Petrol price hike announced | Fin24
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Petrol price hike announced

Sep 30 2016 15:47

Cape Town - The Department of Energy announced on Friday that as from Wednesday October 5 the retail price of petrol (93 octane) will increase by 44 cents per litre and that of 95 octane by 43c per litre.

The wholesale price of diesel (0.05% sulphur and 0.005% sulphur) will increase by 23c per litre, while the wholesale price of illuminating paraffin will increase by 22c per litre.

The single maximum national retail price of illuminating paraffin (SMNRP) will increase by 30c per litre and the maximum retail price for LPGAS will go up by 58c per kilogramme.

According to the department, the economic factors which impacted fuel prices in September included an increase in the average international product prices of petrol, diesel and illuminating paraffin.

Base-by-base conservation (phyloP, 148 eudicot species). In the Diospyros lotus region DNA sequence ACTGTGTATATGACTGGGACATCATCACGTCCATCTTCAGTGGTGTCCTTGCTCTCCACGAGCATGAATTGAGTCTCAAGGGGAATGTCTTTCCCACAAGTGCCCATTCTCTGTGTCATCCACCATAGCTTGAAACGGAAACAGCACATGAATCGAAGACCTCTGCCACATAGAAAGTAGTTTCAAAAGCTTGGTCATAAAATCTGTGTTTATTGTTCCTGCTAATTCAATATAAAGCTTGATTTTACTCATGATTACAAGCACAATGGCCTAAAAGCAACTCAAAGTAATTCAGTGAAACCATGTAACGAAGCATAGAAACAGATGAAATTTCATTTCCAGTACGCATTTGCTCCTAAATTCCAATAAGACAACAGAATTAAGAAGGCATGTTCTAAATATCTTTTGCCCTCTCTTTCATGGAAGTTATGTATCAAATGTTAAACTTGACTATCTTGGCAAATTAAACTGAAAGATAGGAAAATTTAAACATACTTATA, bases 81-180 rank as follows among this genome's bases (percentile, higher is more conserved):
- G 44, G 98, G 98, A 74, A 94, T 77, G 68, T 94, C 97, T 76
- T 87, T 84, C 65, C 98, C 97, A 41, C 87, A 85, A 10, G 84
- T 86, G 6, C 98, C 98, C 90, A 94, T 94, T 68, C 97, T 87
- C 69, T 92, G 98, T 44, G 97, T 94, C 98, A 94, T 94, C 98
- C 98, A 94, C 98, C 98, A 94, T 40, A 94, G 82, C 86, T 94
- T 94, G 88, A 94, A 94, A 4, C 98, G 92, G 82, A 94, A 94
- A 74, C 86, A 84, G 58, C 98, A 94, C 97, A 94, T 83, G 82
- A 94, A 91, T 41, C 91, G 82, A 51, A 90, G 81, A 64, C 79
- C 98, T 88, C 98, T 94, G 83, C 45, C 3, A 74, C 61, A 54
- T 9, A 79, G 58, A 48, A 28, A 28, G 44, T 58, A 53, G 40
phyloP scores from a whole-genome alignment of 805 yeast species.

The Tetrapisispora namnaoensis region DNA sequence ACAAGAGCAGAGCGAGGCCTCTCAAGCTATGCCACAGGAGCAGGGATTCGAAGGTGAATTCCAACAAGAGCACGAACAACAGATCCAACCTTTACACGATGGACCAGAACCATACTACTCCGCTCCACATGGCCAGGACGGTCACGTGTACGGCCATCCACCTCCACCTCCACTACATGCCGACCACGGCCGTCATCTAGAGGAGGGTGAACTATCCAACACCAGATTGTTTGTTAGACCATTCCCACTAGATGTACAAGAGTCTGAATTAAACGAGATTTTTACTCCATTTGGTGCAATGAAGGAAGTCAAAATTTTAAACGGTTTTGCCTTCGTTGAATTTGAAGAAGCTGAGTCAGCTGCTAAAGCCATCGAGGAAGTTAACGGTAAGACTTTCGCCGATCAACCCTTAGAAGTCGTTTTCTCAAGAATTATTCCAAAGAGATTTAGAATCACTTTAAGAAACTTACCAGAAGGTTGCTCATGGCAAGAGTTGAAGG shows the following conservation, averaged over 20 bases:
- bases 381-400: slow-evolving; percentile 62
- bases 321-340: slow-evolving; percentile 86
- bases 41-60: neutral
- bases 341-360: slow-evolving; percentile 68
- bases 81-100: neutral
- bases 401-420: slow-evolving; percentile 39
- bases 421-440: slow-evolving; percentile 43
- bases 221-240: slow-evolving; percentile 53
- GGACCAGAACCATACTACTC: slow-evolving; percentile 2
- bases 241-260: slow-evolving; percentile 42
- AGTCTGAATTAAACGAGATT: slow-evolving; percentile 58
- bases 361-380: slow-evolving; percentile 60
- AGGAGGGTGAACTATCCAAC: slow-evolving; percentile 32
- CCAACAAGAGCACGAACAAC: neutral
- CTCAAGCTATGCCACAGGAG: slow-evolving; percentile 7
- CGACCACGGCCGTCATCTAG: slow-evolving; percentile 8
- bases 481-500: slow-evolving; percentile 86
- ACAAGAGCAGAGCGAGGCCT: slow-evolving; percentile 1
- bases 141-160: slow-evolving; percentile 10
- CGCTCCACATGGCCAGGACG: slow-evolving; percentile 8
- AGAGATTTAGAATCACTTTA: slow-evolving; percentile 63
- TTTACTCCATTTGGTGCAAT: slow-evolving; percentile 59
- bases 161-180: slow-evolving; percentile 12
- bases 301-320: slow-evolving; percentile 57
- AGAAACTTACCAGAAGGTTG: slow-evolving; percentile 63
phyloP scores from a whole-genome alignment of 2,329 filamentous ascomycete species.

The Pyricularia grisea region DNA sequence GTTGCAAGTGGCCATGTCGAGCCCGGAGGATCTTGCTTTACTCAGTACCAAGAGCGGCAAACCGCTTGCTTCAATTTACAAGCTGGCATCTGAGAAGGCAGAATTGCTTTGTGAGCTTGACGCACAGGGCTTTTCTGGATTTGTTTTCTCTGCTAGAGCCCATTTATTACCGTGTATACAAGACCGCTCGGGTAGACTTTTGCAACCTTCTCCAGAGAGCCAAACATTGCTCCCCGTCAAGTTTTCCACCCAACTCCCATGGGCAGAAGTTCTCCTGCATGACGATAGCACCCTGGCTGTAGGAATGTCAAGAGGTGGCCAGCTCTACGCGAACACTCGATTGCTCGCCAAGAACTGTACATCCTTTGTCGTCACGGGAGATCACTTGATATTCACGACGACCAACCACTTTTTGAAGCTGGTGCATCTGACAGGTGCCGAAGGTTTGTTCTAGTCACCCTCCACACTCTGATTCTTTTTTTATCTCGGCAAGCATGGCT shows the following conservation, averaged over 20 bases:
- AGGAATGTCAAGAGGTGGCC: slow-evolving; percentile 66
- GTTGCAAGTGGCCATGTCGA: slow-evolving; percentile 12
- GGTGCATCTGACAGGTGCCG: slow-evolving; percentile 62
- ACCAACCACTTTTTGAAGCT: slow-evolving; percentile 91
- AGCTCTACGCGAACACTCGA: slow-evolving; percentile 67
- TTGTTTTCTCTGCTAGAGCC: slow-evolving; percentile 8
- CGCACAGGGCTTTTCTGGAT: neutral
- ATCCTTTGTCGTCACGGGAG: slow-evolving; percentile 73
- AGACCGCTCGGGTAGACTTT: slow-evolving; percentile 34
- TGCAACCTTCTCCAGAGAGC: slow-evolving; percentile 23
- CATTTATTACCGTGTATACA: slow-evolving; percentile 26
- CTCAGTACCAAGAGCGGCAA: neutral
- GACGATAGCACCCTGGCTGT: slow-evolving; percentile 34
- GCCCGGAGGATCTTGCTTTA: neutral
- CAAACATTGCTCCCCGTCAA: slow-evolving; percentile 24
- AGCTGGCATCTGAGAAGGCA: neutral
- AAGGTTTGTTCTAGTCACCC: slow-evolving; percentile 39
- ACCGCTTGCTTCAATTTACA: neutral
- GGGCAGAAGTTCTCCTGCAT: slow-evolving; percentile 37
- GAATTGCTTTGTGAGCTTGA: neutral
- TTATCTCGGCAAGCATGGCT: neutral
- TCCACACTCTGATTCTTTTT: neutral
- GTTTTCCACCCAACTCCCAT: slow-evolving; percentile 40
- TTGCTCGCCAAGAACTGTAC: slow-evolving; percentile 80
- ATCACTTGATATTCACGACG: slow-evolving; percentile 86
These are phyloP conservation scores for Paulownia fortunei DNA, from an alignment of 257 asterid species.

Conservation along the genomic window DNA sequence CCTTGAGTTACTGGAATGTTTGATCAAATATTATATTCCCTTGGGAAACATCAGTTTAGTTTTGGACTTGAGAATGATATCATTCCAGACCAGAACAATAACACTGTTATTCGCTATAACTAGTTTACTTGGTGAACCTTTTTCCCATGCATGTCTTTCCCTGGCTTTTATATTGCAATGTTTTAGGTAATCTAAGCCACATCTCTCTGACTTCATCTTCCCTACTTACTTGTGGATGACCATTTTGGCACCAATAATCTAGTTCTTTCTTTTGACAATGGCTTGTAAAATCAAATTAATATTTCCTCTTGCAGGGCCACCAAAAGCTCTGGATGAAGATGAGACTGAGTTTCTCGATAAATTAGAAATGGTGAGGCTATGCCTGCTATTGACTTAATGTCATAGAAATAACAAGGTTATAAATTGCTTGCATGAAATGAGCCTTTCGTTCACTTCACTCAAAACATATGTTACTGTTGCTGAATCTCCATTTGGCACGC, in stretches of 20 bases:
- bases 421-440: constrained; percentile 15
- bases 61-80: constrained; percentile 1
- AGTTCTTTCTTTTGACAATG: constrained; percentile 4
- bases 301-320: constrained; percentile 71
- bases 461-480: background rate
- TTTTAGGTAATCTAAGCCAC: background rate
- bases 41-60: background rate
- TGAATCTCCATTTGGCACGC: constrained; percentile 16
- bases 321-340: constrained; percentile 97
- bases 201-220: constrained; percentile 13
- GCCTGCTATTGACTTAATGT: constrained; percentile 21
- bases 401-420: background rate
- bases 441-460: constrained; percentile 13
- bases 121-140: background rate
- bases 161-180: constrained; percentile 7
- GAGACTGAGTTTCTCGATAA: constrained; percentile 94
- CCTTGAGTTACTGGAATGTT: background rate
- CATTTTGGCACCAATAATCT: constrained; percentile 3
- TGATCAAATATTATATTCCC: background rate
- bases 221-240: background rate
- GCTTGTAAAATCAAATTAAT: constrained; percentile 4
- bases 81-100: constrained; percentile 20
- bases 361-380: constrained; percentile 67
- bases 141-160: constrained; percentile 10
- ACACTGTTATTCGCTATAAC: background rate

On average the rand appreciated against the dollar during September, but still remained above the average of August.

The average rand/dollar exchange rate for September was R14.0057 compared to R13.8016 during August. This led to increases in the contribution to the basic fuels price on petrol, diesel and illuminating paraffin by 7.89c/l, 7.48c/l and 7.50c/l respectively.

On Thursday the Automobile Association (AA) said it expected the price of petrol to increase by between 43c and 45c a litre, diesel by 23c and illuminating paraffin by 22c. The AA pointed out that the stronger international petroleum prices have contributed the bulk of the fuel price increase it expected.

"Only around eight cents of this month's increase will come from rand weakness. It is oil strength which has been the major contributor," the AA said.

Neil Roets, CEO of Debt Rescue expects further increases in the fuel price towards the end of the year.

“The ongoing political bickering within the ANC and an extremely sluggish economy is likely to impact on the rand and it looks as if the price of crude oil may also be on the rise,” said Roets.

He added that one of the major effects of the fuel price increase on the economy is going to the continued rise in the price of food. In his view, the real elephant in the room is the expected downgrade by ratings agencies later in the year.

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